K-MAX heli successfully delivers cargo
The K-MAX unmanned helicopter’s next trip could take it from the ski slopes of Colorado to the snowy mountains of Afghanistan. With the weight of the equipment carried by the average Marine topping nearly 85 lbs., the U.S. Marine Corps has opted to seek methods of lightening the load. And K-MAX might just fit the bill. The aircraft has been used by the logging and ski industries to do the heavy lifting (much of it at high altitude) for years.
The K-MAX will go from moving mountains to moving Marine’s cargo with a design specifically geared to the service’s special requirements. The Marine Corps recently issued a request for proposals for an unmanned cargo aircraft, to which Lockheed Martin’s Mission Systems and Sensors business and K-MAX manufacturer Kaman Aerospace Corporation are preparing to respond. K-MAX has already successfully demonstrated its ability to resupply troops at forward operating bases in Afghanistan. Under a contract with the Marine Corps Warfighting Laboratory, Lockheed Martin and Kaman spent three days this past January flying the at Dugway Proving Ground in Utah, meeting or exceeding the requirements that were set.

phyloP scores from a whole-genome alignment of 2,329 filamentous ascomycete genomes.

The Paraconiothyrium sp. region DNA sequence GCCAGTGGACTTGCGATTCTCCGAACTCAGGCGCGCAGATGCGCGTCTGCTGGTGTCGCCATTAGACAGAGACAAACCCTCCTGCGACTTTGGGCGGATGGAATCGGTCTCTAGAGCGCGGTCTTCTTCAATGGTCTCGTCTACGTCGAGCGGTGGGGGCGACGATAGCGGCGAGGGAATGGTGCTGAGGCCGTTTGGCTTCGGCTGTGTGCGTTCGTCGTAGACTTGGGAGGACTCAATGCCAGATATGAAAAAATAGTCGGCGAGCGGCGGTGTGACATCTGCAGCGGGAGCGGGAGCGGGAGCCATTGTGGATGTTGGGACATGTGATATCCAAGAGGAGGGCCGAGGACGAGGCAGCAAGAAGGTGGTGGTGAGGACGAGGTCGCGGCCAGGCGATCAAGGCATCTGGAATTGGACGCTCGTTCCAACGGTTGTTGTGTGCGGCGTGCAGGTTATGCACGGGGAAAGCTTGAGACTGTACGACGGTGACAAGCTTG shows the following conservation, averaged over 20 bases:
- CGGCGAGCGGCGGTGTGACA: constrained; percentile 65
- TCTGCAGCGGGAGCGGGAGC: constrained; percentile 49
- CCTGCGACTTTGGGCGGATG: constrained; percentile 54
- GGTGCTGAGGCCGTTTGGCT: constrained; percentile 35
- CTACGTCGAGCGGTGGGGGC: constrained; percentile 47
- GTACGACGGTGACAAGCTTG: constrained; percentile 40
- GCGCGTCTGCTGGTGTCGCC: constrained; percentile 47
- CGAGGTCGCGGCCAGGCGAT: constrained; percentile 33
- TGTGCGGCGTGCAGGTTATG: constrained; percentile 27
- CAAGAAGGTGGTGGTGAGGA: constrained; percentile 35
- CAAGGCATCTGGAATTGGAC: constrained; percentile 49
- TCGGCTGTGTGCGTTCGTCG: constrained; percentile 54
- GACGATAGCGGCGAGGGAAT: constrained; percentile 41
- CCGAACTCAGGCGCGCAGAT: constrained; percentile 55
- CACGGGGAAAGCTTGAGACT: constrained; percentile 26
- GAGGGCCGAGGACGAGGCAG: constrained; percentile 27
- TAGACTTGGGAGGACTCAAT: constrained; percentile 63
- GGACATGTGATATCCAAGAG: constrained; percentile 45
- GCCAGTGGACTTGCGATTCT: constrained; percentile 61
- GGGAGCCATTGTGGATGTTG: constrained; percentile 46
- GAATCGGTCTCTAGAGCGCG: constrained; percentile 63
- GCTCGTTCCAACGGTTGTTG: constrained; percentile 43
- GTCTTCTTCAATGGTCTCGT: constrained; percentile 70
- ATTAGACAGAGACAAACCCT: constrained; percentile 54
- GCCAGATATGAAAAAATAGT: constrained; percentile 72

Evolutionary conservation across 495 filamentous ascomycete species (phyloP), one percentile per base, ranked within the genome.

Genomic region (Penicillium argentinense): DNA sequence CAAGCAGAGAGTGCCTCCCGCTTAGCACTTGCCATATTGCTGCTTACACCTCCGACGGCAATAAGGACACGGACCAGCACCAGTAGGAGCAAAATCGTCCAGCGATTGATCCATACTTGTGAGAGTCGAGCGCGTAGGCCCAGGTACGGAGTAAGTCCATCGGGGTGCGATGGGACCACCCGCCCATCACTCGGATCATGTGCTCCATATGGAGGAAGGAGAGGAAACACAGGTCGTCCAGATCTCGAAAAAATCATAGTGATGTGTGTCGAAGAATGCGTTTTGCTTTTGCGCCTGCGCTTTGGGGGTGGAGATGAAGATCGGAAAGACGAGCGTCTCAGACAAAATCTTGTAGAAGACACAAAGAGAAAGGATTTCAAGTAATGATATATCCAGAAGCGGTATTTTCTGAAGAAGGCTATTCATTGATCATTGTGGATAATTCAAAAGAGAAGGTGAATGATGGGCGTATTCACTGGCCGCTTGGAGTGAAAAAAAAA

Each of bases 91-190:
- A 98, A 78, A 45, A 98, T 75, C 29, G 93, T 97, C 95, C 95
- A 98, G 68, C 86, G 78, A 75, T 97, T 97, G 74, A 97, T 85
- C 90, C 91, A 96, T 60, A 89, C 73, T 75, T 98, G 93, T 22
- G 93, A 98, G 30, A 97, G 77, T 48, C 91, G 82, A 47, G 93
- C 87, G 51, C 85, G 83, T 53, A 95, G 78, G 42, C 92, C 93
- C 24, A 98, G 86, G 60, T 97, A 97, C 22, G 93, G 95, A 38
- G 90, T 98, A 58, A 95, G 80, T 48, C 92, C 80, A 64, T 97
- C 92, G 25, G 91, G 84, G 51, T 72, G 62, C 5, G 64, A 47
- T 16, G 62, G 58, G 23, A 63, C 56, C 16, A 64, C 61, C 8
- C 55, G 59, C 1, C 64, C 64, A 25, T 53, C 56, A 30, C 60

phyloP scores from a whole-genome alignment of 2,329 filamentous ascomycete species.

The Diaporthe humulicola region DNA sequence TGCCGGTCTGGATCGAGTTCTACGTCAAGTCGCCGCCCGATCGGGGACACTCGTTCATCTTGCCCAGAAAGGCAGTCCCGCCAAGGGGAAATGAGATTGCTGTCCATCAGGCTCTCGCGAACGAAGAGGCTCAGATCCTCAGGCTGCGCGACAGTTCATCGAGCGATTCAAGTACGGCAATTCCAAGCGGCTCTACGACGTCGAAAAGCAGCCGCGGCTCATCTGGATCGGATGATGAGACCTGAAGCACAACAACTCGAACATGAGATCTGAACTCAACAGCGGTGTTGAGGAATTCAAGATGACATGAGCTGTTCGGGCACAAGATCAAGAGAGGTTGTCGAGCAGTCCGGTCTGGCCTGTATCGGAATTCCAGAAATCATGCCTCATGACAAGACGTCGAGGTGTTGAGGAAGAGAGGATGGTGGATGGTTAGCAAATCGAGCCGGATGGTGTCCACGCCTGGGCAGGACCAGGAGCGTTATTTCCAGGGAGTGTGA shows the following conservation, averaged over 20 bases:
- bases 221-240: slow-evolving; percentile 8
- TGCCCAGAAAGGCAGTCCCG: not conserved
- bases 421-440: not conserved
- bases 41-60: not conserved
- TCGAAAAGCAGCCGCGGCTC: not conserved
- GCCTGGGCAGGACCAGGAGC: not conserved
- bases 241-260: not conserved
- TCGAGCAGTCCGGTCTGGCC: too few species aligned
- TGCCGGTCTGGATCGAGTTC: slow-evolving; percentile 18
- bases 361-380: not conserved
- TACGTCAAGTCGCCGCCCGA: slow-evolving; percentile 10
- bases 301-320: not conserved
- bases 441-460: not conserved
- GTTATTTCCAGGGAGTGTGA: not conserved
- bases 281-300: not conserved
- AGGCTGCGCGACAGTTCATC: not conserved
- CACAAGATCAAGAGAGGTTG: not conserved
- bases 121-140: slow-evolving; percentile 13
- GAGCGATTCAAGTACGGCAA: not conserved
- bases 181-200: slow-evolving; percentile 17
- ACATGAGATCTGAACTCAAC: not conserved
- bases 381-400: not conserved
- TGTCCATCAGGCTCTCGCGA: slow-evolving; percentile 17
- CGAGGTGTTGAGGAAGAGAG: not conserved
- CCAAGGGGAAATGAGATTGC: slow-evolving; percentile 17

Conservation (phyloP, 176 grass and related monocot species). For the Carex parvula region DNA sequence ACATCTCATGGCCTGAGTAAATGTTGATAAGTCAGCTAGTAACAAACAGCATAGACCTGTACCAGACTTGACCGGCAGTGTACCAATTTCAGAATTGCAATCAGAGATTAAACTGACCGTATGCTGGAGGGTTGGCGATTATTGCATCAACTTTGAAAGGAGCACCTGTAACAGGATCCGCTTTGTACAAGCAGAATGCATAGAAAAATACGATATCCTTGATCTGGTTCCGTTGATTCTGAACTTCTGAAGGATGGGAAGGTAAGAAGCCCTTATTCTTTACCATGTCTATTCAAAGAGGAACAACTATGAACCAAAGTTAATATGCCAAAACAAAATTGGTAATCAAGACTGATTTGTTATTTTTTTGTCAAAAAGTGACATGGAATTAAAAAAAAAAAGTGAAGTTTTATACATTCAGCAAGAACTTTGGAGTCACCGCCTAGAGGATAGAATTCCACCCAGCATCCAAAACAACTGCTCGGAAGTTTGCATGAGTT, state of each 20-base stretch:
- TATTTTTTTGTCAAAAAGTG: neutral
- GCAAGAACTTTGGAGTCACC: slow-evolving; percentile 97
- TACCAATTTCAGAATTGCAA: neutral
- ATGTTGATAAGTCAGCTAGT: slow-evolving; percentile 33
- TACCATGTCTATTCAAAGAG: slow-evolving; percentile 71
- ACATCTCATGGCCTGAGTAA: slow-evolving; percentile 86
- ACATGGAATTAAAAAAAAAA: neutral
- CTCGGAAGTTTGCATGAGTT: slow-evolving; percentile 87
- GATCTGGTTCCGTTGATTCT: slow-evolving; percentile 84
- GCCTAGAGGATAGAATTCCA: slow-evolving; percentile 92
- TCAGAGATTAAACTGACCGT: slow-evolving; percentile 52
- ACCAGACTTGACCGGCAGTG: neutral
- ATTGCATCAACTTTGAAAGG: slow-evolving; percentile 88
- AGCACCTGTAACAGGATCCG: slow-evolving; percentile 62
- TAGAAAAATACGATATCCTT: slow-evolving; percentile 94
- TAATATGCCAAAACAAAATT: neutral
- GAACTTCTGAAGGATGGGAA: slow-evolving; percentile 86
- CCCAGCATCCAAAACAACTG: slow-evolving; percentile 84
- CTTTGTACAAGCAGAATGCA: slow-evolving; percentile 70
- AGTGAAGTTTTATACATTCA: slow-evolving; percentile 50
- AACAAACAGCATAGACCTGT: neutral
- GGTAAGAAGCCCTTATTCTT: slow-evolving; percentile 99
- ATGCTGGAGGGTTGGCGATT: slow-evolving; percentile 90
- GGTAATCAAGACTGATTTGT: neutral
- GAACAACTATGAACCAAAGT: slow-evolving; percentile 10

“We’ve paired Lockheed Martin’s mission management system with the rugged K-MAX airframe, which will give Marines the lift and reliability they need in theater,” said Dan Spoor, Lockheed Martin Aviation Systems vice president. The aircraft offers significantly reduced operational and logistics costs compared to transporting cargo by convoy or manned helicopter. “More importantly, it keeps our Marines readily resupplied and out of harm’s way.”
During the Dugway flights, the unmanned K-MAX demonstrated its ability to hover at 12,000 ft. with a 1,500-pound sling load, deliver 3,000 pounds of cargo well within the six-hour required timeframe in two 150 nm round-trip flights, fly remotely controlled, perform a precision load delivery by a ground-based operator in either day or night conditions and upload a new mission plan to the aircraft’s mission management system during flight.
The team also showcased the unmanned K-MAX helicopter’s four-hook carousel, which enables multi-load deliveries in a single flight. The aircraft flew to three pre-programmed delivery coordinates loaded up with 3,450 lbs of cargo, and released a sling load autonomously each location. At the Marine’s request, the fourth load delivery was performed under manual control by the ground operator.
The manned version of the K-MAX has accumulated more than 255,000 flight hours in the commercial logging and firefighting industry. Recently, the aircraft moved 2.5 million lbs of boulders in just over 40 hours at 10,000 ft altitude. Kaman designed the K-MAX helicopter to deliver sling loads up to 6,000 pounds at sea level, and 4,300 pounds at 15,000 ft. Lockheed Martin’s mission management and control systems give the K-MAX helicopter unparalleled flight autonomy in remote environments and over large distances. The team has flown the K-MAX nearly 400 hours in unmanned mode since joining forces in 2007 and submitted a competitive and cost-effective proposal to the U.S. Naval Air Systems Command on Oct. 21 for the Marine Corps Cargo UAS Services request.
For more information on the K-MAX unmanned helicopter visit Lockheed Martin at http://www.lockheedmartin.com